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A naval cutter was positioned offshore to prevent any of the boatmen escaping.The boatmen's ancestors had the right, under charter, freely to import goods in return for their services as Cinque Port men in providing what had been long recognised as the sole naval defence of the realm.It is referred to as Dela in 1158, and Dale in 1275.The name is the Old English dael meaning 'valley', cognate with the modern English 'dale'.In 1672, a small Naval Yard was established at Deal, providing stores and minor repair facilities.On the site of the yard there is now a building originally used as a semaphore tower linked to London, and later used as a coastguard house, then as a timeball tower, which remains today as a museum of time and communication.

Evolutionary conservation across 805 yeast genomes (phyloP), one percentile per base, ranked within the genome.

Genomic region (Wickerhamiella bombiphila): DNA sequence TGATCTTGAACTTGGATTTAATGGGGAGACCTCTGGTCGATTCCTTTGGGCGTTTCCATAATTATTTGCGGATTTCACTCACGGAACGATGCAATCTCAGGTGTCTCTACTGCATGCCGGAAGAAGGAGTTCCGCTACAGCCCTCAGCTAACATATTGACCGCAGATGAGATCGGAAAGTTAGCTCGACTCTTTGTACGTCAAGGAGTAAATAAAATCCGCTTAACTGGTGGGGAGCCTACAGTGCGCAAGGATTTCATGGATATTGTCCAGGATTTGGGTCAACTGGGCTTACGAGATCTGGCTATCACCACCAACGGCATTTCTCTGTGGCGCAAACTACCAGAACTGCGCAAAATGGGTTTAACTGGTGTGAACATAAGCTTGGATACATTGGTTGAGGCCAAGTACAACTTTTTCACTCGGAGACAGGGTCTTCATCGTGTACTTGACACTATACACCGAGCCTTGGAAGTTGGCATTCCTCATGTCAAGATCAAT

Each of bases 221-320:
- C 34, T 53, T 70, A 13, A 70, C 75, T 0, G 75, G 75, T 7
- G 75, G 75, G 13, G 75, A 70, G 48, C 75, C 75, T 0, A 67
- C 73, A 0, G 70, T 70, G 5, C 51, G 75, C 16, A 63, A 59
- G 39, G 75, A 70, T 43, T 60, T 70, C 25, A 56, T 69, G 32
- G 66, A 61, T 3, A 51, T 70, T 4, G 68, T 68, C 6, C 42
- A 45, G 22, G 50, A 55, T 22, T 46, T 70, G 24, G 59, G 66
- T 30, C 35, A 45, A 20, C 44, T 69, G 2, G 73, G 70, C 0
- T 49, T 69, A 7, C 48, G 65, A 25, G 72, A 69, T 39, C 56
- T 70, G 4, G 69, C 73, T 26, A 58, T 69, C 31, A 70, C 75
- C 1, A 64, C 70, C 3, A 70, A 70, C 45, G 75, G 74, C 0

After its wooden structure was destroyed in an 1857 gale, it was replaced by an iron pier in 1864.
From 1861 the complex served as a sizeable Depot for the Royal Marines; latterly it was known in particular for the Royal Marines School of Music, which had moved there in 1930.
The seafront at Deal has been adorned with three separate piers in the town's history.
In 1861 a Royal Marines Depot was established in the town.
The proximity of Deal's shoreline to the notorious Goodwin Sands has made its coastal waters a source of both shelter and danger through the history of sea travel in British waters.
They originally consisted of adjacent cavalry and infantry barracks (later known as South Barracks), alongside which were separate hospitals for the Army and Navy.